A former sub-postmistress has demanded accountability as she told the Horizon IT inquiry how she cashed in £50,000 of her pension as she struggled to pay the debts the Post Office claimed she owed.
Heather Earley described how one customer to her branch repeatedly exploited a flaw in the system that saw her cash withdrawals credited as deposits on her account – so every time she took out £100, that sum would be added to her balance, rather than taken off it.
Mrs Earley, a 58-year-old married mother of three from Newtownabbey, Co Antrim, said that accounting glitch left her facing a shortfall of more than £10,000.
“What she got out she got back in again very quickly, and that’s why she was able to come every day and lift money because if she lifted £500, £500 was going into her bank account and I was out £1,000,” she said.
I felt that at the time I was strong enough to deal with it, but I wasn't
Mrs Earley said the Post Office demanded that she pay the £10,000 back and started deducting money from her wages.
The former Post Office worker said she reported the issue to the police and the woman was eventually prosecuted and convicted.
However, she said the Post Office refused to pay her back the £10,000.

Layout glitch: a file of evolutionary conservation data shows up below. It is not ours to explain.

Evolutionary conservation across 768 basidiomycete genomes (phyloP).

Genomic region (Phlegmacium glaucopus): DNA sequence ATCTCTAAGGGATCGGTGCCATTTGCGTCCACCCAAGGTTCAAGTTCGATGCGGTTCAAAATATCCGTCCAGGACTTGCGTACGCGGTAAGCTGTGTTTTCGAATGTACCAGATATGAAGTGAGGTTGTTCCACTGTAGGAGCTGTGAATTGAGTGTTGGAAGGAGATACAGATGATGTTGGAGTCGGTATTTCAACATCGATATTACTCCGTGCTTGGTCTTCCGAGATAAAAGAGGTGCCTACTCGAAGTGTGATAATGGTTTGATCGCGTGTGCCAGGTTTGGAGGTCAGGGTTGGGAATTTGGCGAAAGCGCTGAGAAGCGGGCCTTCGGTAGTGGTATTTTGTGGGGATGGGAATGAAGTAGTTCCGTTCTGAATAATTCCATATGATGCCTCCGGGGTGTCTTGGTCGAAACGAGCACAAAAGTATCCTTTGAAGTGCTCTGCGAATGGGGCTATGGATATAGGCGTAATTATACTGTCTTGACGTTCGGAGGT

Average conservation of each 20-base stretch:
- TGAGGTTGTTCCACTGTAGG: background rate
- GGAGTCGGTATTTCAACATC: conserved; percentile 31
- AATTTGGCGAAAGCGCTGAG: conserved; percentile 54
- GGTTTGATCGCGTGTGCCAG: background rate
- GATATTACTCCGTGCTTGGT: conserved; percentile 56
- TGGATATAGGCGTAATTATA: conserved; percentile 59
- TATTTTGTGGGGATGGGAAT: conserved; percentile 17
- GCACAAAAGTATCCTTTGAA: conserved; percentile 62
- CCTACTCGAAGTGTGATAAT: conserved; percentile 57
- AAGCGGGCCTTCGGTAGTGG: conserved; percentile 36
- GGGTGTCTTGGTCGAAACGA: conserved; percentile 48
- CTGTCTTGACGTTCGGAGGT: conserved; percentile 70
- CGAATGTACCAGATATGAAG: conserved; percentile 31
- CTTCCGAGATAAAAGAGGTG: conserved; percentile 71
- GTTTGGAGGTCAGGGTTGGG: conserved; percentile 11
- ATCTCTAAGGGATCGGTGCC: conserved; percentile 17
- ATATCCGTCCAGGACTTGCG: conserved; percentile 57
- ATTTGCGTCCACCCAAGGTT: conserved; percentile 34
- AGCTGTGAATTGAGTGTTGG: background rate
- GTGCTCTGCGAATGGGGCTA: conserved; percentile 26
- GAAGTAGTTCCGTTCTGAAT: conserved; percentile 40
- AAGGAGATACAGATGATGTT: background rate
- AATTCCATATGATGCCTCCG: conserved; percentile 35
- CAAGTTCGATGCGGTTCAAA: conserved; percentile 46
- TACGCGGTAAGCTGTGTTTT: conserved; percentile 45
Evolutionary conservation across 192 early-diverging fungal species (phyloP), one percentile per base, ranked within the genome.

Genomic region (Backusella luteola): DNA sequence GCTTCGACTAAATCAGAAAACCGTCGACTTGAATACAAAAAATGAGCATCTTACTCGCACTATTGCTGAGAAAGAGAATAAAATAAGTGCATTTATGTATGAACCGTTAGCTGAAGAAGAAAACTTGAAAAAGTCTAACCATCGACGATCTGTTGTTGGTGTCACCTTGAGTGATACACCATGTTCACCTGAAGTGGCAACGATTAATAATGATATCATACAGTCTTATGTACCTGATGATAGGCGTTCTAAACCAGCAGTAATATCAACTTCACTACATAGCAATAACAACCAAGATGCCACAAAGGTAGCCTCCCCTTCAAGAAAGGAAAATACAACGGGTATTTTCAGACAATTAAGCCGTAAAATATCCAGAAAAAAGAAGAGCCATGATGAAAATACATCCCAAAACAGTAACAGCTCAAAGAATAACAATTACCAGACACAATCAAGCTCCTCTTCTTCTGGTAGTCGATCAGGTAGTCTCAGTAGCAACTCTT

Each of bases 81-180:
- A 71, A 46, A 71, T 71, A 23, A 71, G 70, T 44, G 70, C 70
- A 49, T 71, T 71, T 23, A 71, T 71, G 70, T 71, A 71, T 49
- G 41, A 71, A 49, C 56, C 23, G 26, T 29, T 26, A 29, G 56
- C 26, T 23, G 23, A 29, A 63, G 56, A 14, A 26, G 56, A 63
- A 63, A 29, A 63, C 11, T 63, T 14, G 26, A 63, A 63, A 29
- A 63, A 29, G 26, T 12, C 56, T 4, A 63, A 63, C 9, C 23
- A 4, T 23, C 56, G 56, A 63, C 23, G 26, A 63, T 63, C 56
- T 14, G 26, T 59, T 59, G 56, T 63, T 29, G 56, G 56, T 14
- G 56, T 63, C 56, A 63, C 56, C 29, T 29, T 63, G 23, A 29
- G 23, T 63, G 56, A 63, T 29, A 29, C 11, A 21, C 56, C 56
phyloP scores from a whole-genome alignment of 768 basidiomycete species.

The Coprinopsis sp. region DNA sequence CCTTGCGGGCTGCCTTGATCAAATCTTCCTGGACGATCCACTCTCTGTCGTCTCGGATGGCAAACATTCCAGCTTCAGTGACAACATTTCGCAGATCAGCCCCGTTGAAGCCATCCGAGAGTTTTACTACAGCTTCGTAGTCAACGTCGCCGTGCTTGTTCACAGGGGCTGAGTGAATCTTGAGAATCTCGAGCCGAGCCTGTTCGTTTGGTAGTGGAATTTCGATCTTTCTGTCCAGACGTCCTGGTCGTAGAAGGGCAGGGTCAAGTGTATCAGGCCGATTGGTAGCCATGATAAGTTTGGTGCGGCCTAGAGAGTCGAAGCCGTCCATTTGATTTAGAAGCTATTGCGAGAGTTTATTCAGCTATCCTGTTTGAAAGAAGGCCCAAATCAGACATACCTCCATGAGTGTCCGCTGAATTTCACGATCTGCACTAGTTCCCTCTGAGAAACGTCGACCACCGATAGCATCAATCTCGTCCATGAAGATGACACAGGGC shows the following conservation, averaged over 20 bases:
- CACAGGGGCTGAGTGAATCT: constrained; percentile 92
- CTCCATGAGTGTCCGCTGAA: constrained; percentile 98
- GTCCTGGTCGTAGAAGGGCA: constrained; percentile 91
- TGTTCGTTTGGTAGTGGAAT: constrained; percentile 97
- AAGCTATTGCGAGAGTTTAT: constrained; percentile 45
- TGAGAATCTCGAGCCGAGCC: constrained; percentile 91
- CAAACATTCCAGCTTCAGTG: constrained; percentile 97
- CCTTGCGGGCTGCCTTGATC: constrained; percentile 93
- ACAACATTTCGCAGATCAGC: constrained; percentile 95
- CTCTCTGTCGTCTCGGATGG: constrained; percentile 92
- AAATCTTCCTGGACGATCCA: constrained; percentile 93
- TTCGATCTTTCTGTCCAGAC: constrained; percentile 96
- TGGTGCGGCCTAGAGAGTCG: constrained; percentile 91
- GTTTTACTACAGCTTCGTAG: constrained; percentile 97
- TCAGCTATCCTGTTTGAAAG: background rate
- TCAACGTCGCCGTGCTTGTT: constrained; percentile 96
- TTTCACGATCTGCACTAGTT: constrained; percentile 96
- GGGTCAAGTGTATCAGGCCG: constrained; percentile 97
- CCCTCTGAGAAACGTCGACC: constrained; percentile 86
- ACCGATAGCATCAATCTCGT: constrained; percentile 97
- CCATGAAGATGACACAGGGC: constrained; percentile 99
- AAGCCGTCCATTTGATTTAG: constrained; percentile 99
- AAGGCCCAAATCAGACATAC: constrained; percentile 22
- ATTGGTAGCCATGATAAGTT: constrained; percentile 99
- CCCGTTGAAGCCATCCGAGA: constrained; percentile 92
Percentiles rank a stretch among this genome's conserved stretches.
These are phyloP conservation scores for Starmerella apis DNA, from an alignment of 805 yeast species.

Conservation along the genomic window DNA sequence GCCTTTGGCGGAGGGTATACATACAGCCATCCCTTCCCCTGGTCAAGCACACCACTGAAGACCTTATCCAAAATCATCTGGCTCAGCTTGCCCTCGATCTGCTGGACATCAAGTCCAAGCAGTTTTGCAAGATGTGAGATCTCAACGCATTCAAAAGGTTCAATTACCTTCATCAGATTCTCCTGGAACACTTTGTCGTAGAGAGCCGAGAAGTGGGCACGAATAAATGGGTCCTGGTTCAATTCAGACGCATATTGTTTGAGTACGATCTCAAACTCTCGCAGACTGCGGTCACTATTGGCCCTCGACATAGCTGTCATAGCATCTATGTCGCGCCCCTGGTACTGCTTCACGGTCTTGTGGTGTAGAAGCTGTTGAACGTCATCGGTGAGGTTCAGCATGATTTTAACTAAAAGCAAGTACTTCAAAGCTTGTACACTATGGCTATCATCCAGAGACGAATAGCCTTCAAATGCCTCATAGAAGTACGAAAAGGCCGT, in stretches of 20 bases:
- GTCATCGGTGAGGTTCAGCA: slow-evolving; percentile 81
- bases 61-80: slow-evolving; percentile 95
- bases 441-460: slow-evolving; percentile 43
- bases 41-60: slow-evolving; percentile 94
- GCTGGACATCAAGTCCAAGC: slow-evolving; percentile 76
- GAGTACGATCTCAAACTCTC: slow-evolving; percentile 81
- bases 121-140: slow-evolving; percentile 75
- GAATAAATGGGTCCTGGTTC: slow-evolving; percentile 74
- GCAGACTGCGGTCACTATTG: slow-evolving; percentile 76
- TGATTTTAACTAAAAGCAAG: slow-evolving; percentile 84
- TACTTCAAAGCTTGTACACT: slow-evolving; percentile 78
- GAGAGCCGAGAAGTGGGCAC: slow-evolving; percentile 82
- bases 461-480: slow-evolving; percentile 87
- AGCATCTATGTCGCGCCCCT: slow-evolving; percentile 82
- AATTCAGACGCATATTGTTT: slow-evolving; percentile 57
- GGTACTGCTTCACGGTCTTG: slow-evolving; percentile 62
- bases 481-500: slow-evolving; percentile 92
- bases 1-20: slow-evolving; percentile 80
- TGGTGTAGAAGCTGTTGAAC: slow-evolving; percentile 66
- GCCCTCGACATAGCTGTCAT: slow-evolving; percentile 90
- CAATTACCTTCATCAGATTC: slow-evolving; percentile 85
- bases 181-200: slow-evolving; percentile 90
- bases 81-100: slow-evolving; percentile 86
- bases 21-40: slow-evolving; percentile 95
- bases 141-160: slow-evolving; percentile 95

“Enough was enough. I couldn’t cope anymore,” Mrs Earley told the inquiry.
“I was getting loans off family members. I was using my credit cards, I had three credit cards maxed just to get stock for the shop.
“I wasn’t even telling my husband half the things that was going on. I just felt that I was trying to deal with it. And I felt that at the time I was strong enough to deal with it, but I wasn’t.”
She said her experiences with the Post Office left her in a “very dark place” as she called for accountability for those responsible.
“Where did my money go? Who has my money? Somebody must be sitting with a pot of gold somewhere,” she said.
Mrs Earley added: “We have suffered for too long. I had to cash in monies from my hard-earned pension pot to save our house and pay off debts and loans.
“This was the only way that we could see the light at the end of a very long tunnel.
“Not only did my family suffer but my community suffered as well – they lost their post office and local shop.”